Microscopic Views of Real Silk Strings

Last month I bought a 2000X endoscope camera to look more closely at my Silk strings.  I find it very interesting to compare some of the fibers from different sources. To the left is a Chinese Bombyx Mori silk that was originally 3-plied and approximately .002 mm.

 

The fibers are said to be 7.84 microns more or less. (A micron is .000785 mm) A 1680 thread would come to about 10.34 mm, and we know this to not be the case. In fact, the way the fibers pack together is partly affected by their pentagonal shape.

You can see a single fiber of silk in the foreground here

 

 

 

 

 

 

 

 

 

         Here is a small section of a set of wrapped strings. They are very neatly packed, while you can see the plies in the wrapping.

                                                                                                                                                              Here you can see a few stray fibers, too, that give a sense of scale to the wrapping.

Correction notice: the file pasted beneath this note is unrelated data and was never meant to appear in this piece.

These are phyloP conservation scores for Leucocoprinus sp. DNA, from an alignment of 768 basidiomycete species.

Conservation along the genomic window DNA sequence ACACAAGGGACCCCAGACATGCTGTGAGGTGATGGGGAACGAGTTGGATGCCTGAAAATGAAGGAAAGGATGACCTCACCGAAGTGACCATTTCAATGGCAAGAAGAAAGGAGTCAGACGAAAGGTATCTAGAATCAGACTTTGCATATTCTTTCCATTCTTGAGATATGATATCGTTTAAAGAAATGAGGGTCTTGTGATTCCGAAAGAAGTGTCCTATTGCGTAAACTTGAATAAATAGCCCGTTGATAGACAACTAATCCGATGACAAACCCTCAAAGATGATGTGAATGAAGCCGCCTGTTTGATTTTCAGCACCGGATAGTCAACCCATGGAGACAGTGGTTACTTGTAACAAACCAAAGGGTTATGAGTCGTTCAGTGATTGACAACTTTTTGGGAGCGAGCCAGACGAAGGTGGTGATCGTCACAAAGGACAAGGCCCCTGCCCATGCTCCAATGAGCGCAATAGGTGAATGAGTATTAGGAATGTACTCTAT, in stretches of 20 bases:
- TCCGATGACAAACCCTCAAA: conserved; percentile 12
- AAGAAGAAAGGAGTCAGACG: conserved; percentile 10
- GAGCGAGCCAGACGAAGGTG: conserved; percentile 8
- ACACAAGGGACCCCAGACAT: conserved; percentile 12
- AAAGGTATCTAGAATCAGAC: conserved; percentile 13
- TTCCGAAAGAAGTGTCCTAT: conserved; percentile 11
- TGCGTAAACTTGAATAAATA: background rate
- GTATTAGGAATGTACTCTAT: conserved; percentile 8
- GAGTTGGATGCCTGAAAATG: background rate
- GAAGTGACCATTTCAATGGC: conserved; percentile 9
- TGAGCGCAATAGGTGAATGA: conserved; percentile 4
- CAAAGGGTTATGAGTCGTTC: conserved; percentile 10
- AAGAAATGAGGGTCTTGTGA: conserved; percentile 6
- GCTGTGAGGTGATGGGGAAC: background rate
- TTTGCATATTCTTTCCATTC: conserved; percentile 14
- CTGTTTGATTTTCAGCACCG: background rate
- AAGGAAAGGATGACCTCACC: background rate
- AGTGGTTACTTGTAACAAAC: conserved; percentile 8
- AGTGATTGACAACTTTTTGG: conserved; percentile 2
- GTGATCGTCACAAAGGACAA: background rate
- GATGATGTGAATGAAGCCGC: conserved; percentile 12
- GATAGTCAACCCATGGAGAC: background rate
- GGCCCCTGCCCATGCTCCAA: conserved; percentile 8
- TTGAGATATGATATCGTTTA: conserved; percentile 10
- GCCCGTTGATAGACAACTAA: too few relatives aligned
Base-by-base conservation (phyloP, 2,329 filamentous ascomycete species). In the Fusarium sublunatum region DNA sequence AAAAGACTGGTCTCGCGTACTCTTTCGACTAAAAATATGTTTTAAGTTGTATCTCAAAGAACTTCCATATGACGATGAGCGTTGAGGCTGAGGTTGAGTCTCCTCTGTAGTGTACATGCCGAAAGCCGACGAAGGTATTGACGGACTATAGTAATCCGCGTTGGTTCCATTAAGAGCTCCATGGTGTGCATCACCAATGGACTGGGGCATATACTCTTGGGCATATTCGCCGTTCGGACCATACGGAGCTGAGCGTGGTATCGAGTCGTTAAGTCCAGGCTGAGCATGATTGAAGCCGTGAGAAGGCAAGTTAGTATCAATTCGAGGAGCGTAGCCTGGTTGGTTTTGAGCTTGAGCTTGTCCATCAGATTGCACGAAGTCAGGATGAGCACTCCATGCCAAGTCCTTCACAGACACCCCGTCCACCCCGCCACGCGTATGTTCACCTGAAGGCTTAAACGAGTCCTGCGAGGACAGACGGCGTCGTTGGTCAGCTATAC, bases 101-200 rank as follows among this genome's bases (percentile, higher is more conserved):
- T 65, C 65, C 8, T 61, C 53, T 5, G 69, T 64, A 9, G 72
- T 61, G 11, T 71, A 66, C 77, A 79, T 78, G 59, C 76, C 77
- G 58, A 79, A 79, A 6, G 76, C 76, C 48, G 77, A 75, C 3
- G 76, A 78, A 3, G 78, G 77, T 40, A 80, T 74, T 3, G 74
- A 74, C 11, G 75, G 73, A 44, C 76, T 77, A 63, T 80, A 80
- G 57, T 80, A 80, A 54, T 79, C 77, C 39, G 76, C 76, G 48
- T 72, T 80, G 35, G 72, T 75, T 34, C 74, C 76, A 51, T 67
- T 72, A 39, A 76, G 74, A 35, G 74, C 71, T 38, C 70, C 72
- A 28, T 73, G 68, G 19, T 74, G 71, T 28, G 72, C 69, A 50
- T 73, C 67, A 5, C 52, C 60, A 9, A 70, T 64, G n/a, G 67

This is what, until the addition of the 2000x endoscopic camera view I was able to offer as a closeup of my strings.

 

 

Saturniid moth     -Photo by Jean-Pierre Hamon

 

 

 

 

 

A closer look at burnished strings at .62 mm. These are of a wild silk, called Tussah, from Saturniid moths (see Antheraea paphia). I prefer this silk for Lyre strings.

Tussah is stronger than silk from Bombyx mori, the more standard silk for garments and Damask weaving. Tussah is a little creamier in tone and sometimes varies a bit in thread diameter so creating specific gauges is a little trickier. It does, however, look a little more “authentic” to some people when strung on instruments of antiquity.

You can see that the surface has been burnished to make them much smoother than they would be otherwise.

These are .62 mm:

 

 

 

 

                                                                                            Real Silk strings can be purchased in my Etsy store

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